Elaborated Intrusion (EI) theory was the topic, and we were examining the idea that food cravings can be quelled by diverting the mind in a couple of different ways. In the overwhelming majority of cases, a craving, or as the researchers characterize it, a desire, is accompanied by a mental picture. If the subject is asked to substitute a different mental picture, the first one is broken up, because the “mind’s eye” can only hold one picture at a time.
Another way to break up the image of the chocolate-covered bacon is for the subject to gaze at visual white noise or some kind of moving yet meaningless design, like an animated graphic. It gives the attention something else to fasten on, and is relaxing in a general kind of way, and relaxation reduces stress, so there is less disordered eating behavior.
Dr. Pretlow says:
Cravings, like obsessive compulsive behaviors, are a vicious cycle of stress inducing the craving, more stress from trying to resist the craving, more resulting craving, until the person finally caves, eats the food, then feels disappointed, which induces stress, so the cycle repeats. Like cravings, obsessive compulsive behaviors and nervous tics are helped by diverting the person’s attention.
Let’s give this EI stuff a hard test. Does it work against a cigarette habit? Apparently so.
“Visuospatial tasks suppress craving for cigarettes” was published by Jon May, Jackie Andrade, Nathalie Panabokke, and David Kavanagh in the June 2010 issue of Behavior Research and Therapy. They tested the EI hypothesis in the context of an addictive drug, nicotine, and said (among other things):
Experiment 1 showed that a mental visual imagery task with neutral content reduced cigarette craving in abstaining smokers… The effect of visual imagery was replicated in Experiment 2, which also showed comparable effects of non-imagery visual working memory interference… We conclude that visual imagery supports craving for cigarettes. Competing imagery or visual working memory tasks may help tackle craving in smokers trying to quit.
So, there you have it. And it works with food cravings, too, as Australian researchers Eva Kemps and Marika Tiggemann demonstrated. Their subjects were shown the “untuned TV set” flickering pattern of random motion, aka dynamic visual noise, or visual white noise, which cut down on both mental images and cravings. The report says:
They conclude that these experimental approaches may extend beyond food cravings and have implications for reducing cravings of other substances such as drugs and alcohol.
So, clearly we’re talking about addiction, or at least the dangerous potential for it. And there is a strong implication that the more capable someone is of forming a vivid mental image, the stronger their craving for the desired food will be. Which brings us to childhood obesity, because children are known to have very muscular imaginations. They can also be pretty much hypnotized by television.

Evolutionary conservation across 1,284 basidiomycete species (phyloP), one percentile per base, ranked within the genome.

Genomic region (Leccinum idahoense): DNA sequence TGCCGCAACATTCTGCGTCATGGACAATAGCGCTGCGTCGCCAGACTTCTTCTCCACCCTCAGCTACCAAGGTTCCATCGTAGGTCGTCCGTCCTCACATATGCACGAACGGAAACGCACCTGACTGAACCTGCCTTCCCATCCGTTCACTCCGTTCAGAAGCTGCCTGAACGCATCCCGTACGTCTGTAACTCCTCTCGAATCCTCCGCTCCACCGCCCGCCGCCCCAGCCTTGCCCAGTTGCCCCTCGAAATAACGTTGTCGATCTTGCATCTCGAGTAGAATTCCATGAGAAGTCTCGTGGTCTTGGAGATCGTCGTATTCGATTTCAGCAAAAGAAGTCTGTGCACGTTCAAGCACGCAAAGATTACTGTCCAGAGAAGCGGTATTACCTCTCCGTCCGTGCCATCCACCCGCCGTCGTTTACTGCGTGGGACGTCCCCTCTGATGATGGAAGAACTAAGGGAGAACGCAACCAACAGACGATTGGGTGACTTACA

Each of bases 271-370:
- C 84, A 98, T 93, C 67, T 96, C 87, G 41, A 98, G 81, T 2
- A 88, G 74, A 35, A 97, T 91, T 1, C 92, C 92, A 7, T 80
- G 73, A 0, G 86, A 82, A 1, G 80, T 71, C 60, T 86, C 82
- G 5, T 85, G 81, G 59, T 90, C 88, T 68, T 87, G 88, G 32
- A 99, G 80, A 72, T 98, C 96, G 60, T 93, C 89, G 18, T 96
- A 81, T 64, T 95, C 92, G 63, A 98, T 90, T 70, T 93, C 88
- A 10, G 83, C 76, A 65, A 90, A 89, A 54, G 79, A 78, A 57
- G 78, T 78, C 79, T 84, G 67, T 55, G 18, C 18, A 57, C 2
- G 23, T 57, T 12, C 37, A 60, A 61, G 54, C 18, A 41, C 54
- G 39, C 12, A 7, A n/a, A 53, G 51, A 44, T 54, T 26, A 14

While the child is in this exposed, zoned-out state, all kinds of nutty programming is funneled in. TV is full of content — violence, inappropriate sex, bloviating politicians, and most of all, FOOD. They soak up everything with sponge-like alacrity. With children constantly on the receiving end of junk-food propaganda, many adults see advertising as an invasion, or even an attack. Advertising is the dark side, preying on the suggestibility and vulnerability of kids, taking advantage of their weakness and brainwashing them.
But when therapy is the agenda, those same traits become positive. All that endearing openness is there to be taken advantage of and put to work for the greater good. Kids like to stare at motion, regardless of content. It gives the screen a lot of power, in the form of potential for change. Television uses it for trivial and unhealthy purposes. But as in the martial arts that turn the opponent’s strength back on the opponent, the vulnerability can be turned in a useful direction, to the pleasant task of replacing craving images.
Another way to look at the benefits of content-free motion, such as the visual white noise of the “untuned TV set,” is that it’s like the palate cleanser between tastings of wine. It clears the mind and washes away whatever picture was there. It is, in fact, a short-term vacation. Everybody needs a little vacation now and then, to relax and de-stress. Less stress, fewer cravings. Q.E.D.
Your responses and feedback are welcome!
Source: “Visuospatial tasks suppress craving for cigarettes,” ScienceDirect, 2010
Source: “The Psychology of Food Cravings,” ScienceDaily, 05/17/10
Image by chefranden, used under its Creative Commons license.